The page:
High triglycerides symptoms are a growing concern for a large percentage of America’s population. Unfortunately, they are not as visible as most people would want.
First of all, what are triglycerides? Triglycerides are a type of fat that is found in our blood. It is usually linked to life-threatening conditions such as heart disease and strokes.
Here are some high triglyceride symptoms that you can watch out for:
If it is caused by a genetic condition, you may experience a form of high triglyceride symptoms called xanthoma, which are fatty deposits under your skin.
Other rarer high triglyceride symptoms include those of pancreatitis (inflammation of the pancreas) which are fever, sudden intense abdominal pain, loss of appetite and nausea.
It is very common, however, for a person to have high triglycerides and exhibit no symptoms at all. Most of the time, the only way to find out that you have high triglycerides is to go to a clinic and have your blood cholesterol levels checked. It is important to know your own triglyceride levels because abnormally high amounts of triglycerides in the blood pave the way for such serious diseases such as heart failure, kidney disease and stroke.
When you have your blood cholesterol levels checked, your triglyceride level will fall under the LDL label, and will be compared against the following parameters that have been set by medical practitioners:
Normal: Less than 150 milligrams per decileter (mg/dl)
Borderline high: 150-199 mg/dl
High: 200-499 mg/dl
Very high: 500 mg/dl
High triglyceride levels will prompt your physician to look further into your physical condition. With the support of further tests, he or she may diagnose you for diabetes, kidney disease, metabolic syndrome or hypothyroidism. He or she will want to start treatment immediately. For your own sake, it is best that you cooperate.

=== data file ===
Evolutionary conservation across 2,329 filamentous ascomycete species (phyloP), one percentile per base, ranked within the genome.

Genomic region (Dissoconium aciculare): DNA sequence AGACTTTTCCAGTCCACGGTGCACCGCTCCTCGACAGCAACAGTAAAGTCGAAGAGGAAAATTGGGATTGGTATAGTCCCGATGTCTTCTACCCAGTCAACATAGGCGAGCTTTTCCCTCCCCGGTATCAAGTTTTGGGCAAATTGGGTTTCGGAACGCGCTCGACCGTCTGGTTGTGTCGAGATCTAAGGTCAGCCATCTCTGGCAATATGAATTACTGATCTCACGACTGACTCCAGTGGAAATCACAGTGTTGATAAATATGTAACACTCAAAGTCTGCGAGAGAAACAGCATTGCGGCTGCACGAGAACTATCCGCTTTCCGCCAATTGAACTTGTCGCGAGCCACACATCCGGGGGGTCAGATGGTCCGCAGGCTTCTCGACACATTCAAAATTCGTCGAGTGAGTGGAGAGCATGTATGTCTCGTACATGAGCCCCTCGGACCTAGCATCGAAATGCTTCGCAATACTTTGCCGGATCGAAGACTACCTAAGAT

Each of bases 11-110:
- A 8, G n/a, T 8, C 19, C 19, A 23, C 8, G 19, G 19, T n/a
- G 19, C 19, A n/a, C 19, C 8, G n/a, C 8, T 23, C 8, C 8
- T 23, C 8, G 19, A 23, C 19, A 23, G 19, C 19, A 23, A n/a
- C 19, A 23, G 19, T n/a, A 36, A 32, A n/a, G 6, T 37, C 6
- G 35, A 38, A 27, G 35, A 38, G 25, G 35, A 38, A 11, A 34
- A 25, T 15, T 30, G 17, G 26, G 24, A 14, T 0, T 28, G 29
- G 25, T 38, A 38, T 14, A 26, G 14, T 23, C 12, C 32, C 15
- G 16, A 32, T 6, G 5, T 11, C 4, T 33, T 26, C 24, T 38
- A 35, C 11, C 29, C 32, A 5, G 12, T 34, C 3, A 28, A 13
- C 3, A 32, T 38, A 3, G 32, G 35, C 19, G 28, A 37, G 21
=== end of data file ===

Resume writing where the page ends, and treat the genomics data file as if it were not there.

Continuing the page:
To address your high triglyceride levels your doctor may ask you to take the following steps:
The first is to improve your diet. You may be asked to limit fast food because it is incredibly high in trans-fat – saturated fat which becomes triglycerides in your blood. Don’t despair. Good health has a price tag. Medical practitioners have also found that it is better to have a low-carbohydrate diet that a low-fat diet. Consuming large amounts of carbohydrates and habitually burning less calories than you consume are big contributors to your bad cholesterol level. Turn your appetite instead to fish that is rich in omega-3 fatty acids, and olive oil. These substances are excellent sources of HDL (good cholesterol), which in turn, lowers LDL (bad cholesterol).
The second area of improvement is exercise or physical activity. Increasing the amount of exercise that you do, particularly aerobic exercise, will help you reduce your bad cholesterol and increase your good cholesterol. Another way to increase your good cholesterol is to quit smoking.
If you have a family history of high triglycerides, your doctor may also give you medications, such as statins. These will help you address your triglycerides and cholesterol levels more effectively.
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